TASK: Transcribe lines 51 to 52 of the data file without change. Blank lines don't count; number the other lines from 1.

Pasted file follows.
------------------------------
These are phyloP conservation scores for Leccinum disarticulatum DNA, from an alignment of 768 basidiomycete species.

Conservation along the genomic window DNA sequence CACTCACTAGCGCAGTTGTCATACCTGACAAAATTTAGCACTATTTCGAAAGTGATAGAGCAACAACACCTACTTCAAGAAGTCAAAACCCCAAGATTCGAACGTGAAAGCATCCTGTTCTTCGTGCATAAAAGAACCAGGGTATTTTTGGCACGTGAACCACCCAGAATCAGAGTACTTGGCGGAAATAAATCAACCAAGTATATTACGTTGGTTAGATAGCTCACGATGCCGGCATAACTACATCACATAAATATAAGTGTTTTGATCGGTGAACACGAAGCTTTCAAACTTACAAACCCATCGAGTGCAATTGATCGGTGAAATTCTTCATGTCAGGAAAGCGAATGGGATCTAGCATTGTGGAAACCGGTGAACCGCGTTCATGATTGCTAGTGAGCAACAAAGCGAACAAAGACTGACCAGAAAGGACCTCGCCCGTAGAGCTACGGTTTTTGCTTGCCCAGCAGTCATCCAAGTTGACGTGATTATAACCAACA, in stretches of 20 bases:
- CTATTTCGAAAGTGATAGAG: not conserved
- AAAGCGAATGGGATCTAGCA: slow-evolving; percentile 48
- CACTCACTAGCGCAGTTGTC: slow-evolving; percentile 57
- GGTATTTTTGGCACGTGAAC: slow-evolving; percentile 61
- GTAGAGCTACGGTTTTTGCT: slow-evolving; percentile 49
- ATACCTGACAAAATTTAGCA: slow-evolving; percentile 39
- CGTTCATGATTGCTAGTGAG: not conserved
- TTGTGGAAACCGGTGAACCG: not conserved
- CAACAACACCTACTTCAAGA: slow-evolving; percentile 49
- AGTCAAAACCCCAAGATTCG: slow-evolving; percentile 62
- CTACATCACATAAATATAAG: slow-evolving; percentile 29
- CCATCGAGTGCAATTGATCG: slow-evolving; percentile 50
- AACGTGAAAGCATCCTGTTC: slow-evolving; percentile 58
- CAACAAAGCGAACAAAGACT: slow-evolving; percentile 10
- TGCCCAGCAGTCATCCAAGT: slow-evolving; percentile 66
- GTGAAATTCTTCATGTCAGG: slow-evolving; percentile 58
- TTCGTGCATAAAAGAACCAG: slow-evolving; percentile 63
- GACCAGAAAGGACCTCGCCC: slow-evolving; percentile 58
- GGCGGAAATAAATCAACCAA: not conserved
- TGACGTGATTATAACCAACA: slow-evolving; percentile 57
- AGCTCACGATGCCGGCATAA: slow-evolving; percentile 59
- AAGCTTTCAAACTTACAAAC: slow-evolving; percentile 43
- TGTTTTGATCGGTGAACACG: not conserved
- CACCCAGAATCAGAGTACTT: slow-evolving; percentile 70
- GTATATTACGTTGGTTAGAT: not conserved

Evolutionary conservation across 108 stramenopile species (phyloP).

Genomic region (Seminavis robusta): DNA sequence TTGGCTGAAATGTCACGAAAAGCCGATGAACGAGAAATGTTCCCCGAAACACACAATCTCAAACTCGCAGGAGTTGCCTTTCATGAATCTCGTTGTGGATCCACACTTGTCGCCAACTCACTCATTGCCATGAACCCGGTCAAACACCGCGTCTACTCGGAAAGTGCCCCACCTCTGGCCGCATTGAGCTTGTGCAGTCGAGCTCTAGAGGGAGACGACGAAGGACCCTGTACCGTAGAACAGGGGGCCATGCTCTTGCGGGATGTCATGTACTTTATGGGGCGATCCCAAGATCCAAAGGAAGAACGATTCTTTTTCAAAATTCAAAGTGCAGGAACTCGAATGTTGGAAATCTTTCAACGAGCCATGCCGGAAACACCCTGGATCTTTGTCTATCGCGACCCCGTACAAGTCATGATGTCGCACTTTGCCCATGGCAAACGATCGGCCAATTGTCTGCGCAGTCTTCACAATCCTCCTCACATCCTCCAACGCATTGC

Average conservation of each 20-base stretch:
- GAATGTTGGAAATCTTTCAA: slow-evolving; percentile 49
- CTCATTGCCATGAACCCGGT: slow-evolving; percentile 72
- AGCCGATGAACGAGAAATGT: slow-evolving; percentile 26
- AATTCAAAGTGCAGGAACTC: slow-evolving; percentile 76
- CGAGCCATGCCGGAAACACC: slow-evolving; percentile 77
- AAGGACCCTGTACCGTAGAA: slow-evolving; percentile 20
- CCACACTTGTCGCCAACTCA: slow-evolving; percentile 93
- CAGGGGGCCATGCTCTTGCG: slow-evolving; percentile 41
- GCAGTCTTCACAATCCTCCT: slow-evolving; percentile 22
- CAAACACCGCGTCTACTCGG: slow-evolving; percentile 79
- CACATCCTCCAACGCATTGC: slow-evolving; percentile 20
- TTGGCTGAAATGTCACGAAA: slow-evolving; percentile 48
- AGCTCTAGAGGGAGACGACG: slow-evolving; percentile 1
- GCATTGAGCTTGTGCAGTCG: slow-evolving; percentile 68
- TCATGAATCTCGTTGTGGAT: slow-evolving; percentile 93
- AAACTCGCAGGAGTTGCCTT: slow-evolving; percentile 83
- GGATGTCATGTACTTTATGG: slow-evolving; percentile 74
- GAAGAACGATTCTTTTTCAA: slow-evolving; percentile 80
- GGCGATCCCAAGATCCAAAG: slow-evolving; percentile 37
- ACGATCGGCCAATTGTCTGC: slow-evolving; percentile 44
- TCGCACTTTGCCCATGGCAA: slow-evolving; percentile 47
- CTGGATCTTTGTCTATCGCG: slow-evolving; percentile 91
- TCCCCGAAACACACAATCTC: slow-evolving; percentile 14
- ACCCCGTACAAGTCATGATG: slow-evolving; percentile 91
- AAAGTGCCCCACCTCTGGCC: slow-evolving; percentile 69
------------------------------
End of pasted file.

- TCGCACTTTGCCCATGGCAA: slow-evolving; percentile 47
- CTGGATCTTTGTCTATCGCG: slow-evolving; percentile 91